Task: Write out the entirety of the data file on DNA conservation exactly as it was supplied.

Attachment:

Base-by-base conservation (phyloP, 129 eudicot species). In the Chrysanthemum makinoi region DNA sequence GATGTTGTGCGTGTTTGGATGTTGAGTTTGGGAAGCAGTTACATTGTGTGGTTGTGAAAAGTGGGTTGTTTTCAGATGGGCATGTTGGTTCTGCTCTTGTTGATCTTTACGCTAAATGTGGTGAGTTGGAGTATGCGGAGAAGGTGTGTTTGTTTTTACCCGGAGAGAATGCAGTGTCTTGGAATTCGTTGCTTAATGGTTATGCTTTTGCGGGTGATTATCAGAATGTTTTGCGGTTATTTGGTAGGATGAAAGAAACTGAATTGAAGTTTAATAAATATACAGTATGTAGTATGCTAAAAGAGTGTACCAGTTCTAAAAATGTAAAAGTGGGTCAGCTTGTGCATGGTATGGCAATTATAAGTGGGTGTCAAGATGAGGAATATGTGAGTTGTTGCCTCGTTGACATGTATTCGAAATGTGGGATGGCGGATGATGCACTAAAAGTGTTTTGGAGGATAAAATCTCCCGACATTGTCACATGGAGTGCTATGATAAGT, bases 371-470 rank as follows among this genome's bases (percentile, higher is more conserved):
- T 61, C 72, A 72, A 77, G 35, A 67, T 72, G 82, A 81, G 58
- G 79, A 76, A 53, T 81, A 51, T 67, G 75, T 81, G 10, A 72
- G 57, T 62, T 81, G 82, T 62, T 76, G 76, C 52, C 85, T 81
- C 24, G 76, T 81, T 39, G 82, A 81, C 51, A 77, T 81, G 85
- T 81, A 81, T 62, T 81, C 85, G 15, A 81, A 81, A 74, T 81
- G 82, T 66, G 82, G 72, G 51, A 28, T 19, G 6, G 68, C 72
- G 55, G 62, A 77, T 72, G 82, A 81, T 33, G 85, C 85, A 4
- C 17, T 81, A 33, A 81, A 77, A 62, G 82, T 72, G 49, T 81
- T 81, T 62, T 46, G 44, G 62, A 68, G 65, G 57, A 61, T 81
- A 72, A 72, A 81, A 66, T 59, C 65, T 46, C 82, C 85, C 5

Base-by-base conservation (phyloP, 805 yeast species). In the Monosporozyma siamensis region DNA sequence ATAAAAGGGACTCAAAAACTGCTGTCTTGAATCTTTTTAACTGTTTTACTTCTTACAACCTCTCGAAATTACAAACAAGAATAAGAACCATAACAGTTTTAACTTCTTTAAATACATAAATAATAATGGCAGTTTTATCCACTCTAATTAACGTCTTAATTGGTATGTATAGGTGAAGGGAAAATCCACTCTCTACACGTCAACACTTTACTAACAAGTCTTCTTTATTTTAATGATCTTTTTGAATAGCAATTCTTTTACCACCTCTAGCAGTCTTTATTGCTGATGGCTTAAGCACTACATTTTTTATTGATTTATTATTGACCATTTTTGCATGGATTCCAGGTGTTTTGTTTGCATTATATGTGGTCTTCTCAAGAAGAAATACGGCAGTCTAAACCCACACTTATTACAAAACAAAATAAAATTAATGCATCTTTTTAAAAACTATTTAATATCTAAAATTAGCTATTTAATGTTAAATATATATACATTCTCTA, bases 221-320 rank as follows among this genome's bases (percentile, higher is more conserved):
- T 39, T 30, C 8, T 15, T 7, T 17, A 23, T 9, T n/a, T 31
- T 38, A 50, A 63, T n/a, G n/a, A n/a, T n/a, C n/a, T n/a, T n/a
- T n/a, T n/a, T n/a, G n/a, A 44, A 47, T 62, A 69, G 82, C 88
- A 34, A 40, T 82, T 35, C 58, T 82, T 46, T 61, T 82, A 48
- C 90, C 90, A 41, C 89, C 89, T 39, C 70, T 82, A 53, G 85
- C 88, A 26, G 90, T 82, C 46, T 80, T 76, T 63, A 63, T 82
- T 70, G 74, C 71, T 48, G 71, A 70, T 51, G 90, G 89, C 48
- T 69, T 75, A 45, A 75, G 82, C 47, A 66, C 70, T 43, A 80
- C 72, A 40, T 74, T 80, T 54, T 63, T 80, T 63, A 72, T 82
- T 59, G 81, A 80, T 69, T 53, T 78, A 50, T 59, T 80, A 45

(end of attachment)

Base-by-base conservation (phyloP, 129 eudicot species). In the Chrysanthemum makinoi region DNA sequence GATGTTGTGCGTGTTTGGATGTTGAGTTTGGGAAGCAGTTACATTGTGTGGTTGTGAAAAGTGGGTTGTTTTCAGATGGGCATGTTGGTTCTGCTCTTGTTGATCTTTACGCTAAATGTGGTGAGTTGGAGTATGCGGAGAAGGTGTGTTTGTTTTTACCCGGAGAGAATGCAGTGTCTTGGAATTCGTTGCTTAATGGTTATGCTTTTGCGGGTGATTATCAGAATGTTTTGCGGTTATTTGGTAGGATGAAAGAAACTGAATTGAAGTTTAATAAATATACAGTATGTAGTATGCTAAAAGAGTGTACCAGTTCTAAAAATGTAAAAGTGGGTCAGCTTGTGCATGGTATGGCAATTATAAGTGGGTGTCAAGATGAGGAATATGTGAGTTGTTGCCTCGTTGACATGTATTCGAAATGTGGGATGGCGGATGATGCACTAAAAGTGTTTTGGAGGATAAAATCTCCCGACATTGTCACATGGAGTGCTATGATAAGT, bases 371-470 rank as follows among this genome's bases (percentile, higher is more conserved):
- T 61, C 72, A 72, A 77, G 35, A 67, T 72, G 82, A 81, G 58
- G 79, A 76, A 53, T 81, A 51, T 67, G 75, T 81, G 10, A 72
- G 57, T 62, T 81, G 82, T 62, T 76, G 76, C 52, C 85, T 81
- C 24, G 76, T 81, T 39, G 82, A 81, C 51, A 77, T 81, G 85
- T 81, A 81, T 62, T 81, C 85, G 15, A 81, A 81, A 74, T 81
- G 82, T 66, G 82, G 72, G 51, A 28, T 19, G 6, G 68, C 72
- G 55, G 62, A 77, T 72, G 82, A 81, T 33, G 85, C 85, A 4
- C 17, T 81, A 33, A 81, A 77, A 62, G 82, T 72, G 49, T 81
- T 81, T 62, T 46, G 44, G 62, A 68, G 65, G 57, A 61, T 81
- A 72, A 72, A 81, A 66, T 59, C 65, T 46, C 82, C 85, C 5

Base-by-base conservation (phyloP, 805 yeast species). In the Monosporozyma siamensis region DNA sequence ATAAAAGGGACTCAAAAACTGCTGTCTTGAATCTTTTTAACTGTTTTACTTCTTACAACCTCTCGAAATTACAAACAAGAATAAGAACCATAACAGTTTTAACTTCTTTAAATACATAAATAATAATGGCAGTTTTATCCACTCTAATTAACGTCTTAATTGGTATGTATAGGTGAAGGGAAAATCCACTCTCTACACGTCAACACTTTACTAACAAGTCTTCTTTATTTTAATGATCTTTTTGAATAGCAATTCTTTTACCACCTCTAGCAGTCTTTATTGCTGATGGCTTAAGCACTACATTTTTTATTGATTTATTATTGACCATTTTTGCATGGATTCCAGGTGTTTTGTTTGCATTATATGTGGTCTTCTCAAGAAGAAATACGGCAGTCTAAACCCACACTTATTACAAAACAAAATAAAATTAATGCATCTTTTTAAAAACTATTTAATATCTAAAATTAGCTATTTAATGTTAAATATATATACATTCTCTA, bases 221-320 rank as follows among this genome's bases (percentile, higher is more conserved):
- T 39, T 30, C 8, T 15, T 7, T 17, A 23, T 9, T n/a, T 31
- T 38, A 50, A 63, T n/a, G n/a, A n/a, T n/a, C n/a, T n/a, T n/a
- T n/a, T n/a, T n/a, G n/a, A 44, A 47, T 62, A 69, G 82, C 88
- A 34, A 40, T 82, T 35, C 58, T 82, T 46, T 61, T 82, A 48
- C 90, C 90, A 41, C 89, C 89, T 39, C 70, T 82, A 53, G 85
- C 88, A 26, G 90, T 82, C 46, T 80, T 76, T 63, A 63, T 82
- T 70, G 74, C 71, T 48, G 71, A 70, T 51, G 90, G 89, C 48
- T 69, T 75, A 45, A 75, G 82, C 47, A 66, C 70, T 43, A 80
- C 72, A 40, T 74, T 80, T 54, T 63, T 80, T 63, A 72, T 82
- T 59, G 81, A 80, T 69, T 53, T 78, A 50, T 59, T 80, A 45